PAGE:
Wednesday, October 14, 2015

How does CMMI make Agile better?

Hey, CMMI appraiser, I saw your recent post about Planning Poker. We’re an agile shop, and I admit I don’t know CMMI very well at all. When you say we can use CMMI to make Planning Poker better, how does that work? Does CMMI state, ‘These are the people you need to do certain specific things?’ If so, how does CMMI make it better? ~ Dale E.

Hey, Dale, thanks for your question and welcome to the CMMI! I’ll answer your question below, but first I want to invite you to a webinar we’re hosting tomorrow (October 15th at noon EST) that is custom made for organizations like yours that are interested in ways to make agile better, stronger and more resilient with CMMI. Sign up here for “Everything You Need to Know: Agile Resiliency!

There are many ways that the guidance of the CMMI can help you. Within the Model are 12 characteristics of the process, called the Generic Practices. Think of these practices as the 12 things that need to be done.

One of the 12 things we need to do is, we need to figure out who the right people are, and make sure they are there. Another characteristics is, we need to make sure people are trained on how to use the tools and techniques we are asking them to use. So, if we have Scrum teams using Planning Poker, but we have never really given them good training how to make that work, that’s a problem that the CMMI will help us address.

Take a look at the Generic Practice 2.5 in CMMI. The fifth GP, as it is known, guides us to train the people performing or supporting the process. It encourages us to ask, “How are we training people?” We may look around and decide that we really aren’t! So then we know, using CMMI as our guide, that we need to conduct training classes.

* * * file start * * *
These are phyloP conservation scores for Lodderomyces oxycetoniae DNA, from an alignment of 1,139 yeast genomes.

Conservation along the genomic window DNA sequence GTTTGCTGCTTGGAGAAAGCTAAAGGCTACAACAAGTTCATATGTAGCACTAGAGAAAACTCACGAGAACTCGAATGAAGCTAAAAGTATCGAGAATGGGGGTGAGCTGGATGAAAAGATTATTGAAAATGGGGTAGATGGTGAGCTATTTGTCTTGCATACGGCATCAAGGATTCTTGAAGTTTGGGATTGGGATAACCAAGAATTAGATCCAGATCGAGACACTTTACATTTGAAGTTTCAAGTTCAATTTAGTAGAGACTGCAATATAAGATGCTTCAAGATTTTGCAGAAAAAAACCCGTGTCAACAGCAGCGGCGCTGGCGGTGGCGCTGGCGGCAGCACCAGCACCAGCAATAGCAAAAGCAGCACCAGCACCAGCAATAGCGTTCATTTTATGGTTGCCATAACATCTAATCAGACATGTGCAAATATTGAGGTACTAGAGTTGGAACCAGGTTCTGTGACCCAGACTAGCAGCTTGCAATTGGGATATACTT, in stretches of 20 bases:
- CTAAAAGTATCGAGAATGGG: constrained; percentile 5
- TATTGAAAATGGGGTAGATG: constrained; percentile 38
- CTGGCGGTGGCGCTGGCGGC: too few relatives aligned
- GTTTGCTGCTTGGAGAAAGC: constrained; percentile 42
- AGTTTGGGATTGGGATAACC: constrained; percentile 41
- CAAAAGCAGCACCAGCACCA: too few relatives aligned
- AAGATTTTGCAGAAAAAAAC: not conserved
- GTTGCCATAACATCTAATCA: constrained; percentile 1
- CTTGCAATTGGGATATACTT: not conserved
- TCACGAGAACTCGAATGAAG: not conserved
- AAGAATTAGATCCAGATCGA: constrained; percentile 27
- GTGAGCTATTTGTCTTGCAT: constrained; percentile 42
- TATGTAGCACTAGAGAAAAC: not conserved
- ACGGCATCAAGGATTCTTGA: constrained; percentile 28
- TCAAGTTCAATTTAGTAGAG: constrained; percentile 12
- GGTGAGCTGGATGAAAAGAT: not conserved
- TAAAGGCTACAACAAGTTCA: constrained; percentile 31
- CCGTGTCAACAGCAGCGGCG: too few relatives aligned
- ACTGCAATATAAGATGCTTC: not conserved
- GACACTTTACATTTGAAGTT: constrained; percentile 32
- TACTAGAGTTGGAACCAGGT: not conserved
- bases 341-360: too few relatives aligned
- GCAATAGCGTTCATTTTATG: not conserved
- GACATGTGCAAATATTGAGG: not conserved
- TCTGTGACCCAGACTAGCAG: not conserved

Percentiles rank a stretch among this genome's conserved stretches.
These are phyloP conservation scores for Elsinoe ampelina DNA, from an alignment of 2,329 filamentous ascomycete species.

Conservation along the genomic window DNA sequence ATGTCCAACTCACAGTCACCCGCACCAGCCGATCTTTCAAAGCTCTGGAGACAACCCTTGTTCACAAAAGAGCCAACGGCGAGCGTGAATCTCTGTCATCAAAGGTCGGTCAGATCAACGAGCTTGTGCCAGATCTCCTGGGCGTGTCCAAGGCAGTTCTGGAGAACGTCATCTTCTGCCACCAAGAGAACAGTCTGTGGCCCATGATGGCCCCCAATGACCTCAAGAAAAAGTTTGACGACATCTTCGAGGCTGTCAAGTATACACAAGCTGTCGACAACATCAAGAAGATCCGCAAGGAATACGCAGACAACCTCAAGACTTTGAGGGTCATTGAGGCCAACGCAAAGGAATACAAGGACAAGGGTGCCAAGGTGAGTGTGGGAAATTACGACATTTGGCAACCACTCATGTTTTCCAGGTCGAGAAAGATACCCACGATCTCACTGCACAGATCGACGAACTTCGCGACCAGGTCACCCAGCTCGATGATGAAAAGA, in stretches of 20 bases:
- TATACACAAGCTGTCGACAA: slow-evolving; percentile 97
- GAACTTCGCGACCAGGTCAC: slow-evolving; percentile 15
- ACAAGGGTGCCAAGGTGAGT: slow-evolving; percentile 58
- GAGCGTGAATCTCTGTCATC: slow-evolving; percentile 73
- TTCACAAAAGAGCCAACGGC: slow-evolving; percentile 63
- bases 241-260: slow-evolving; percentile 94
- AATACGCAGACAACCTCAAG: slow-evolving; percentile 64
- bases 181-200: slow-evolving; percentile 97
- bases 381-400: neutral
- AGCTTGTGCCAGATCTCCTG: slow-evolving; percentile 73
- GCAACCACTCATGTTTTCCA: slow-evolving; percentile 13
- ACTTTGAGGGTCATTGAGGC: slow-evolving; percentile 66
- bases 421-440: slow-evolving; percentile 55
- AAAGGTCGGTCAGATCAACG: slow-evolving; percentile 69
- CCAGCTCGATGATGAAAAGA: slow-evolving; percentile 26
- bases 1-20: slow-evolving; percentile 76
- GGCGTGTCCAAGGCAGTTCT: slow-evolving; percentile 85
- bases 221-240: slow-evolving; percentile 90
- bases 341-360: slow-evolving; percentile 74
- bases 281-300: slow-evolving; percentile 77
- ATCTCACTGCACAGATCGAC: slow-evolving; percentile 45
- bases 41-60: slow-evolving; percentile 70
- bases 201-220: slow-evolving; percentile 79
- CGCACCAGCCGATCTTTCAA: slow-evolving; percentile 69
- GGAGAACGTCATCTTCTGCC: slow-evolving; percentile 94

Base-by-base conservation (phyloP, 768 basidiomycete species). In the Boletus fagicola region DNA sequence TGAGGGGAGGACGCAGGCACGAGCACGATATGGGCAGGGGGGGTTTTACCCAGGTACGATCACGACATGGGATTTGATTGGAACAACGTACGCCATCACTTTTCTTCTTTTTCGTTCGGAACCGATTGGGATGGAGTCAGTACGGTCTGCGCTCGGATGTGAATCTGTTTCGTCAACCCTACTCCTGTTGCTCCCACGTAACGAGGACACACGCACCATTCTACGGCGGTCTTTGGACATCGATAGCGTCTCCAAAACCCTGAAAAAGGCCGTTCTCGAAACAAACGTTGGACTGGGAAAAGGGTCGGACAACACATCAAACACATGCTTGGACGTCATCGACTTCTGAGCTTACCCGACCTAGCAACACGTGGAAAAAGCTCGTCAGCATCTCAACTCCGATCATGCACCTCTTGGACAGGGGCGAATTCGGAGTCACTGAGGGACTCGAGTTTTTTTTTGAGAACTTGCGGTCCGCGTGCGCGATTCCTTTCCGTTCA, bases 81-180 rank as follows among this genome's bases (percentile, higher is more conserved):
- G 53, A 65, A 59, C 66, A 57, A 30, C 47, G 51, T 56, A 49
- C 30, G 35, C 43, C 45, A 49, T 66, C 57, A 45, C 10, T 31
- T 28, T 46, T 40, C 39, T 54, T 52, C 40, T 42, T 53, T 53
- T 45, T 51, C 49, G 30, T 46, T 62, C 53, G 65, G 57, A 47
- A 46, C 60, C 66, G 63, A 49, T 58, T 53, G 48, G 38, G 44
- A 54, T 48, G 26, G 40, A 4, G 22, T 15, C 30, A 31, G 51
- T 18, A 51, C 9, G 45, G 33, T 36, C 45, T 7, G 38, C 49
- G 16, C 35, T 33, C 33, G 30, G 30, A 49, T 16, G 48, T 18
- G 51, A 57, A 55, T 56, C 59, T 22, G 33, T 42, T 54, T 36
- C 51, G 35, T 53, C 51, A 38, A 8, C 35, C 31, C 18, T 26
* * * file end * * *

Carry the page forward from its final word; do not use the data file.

Your organization might say, “Hey, we are already using Planning Poker, but we’re not getting the results we want. It’s not that accurate.” Next step is to ask, “Why isn’t working?” Then take a look at the 12 characteristics of your process for answers:
  • Oh, the right stake holders aren’t showing up! That’s one problem we’re having. Let’s fix that.
  • Oh, people aren’t trained! That’s another problem. Let’s fix that.
In this way, the CMMI is almost like a checklist. It guides us to consider, in this case, all the things about Planning Poker that we didn’t think about when we implemented it. Back then, maybe we just passed out the packs of cards and said, “Go read an article and start playing.”

CMMI can help make all of our agile processes better if we go through the 12 attributes, and use the Model as a checklist to help make the process better.

There’s a whole lot more where this came from, Dale. Sign up for “Agile Resiliency” on Thursday, October 15th at noon EST – and we’ll go into greater depth tomorrow!

Register for the free webinar here.

Like this blog? Forward to your nearest engineering or software exec!

Jeff Dalton is a Certified SCAMPI Lead Appraiser, Certified CMMI Instructor, ScrumMaster, author, and consultant with years of real-world experience with the CMMI in all types of organizations. Jeff pioneered agileCMMI, the leading methodology for incremental and iterative process improvement. He has taught thousands of students in CMMI trainings and has received an aggregate satisfaction score of 4.97 out of 5 from his students.

Visit for more information about engineering strategy, performance innovation, software process improvement and running a successful CMMI program.

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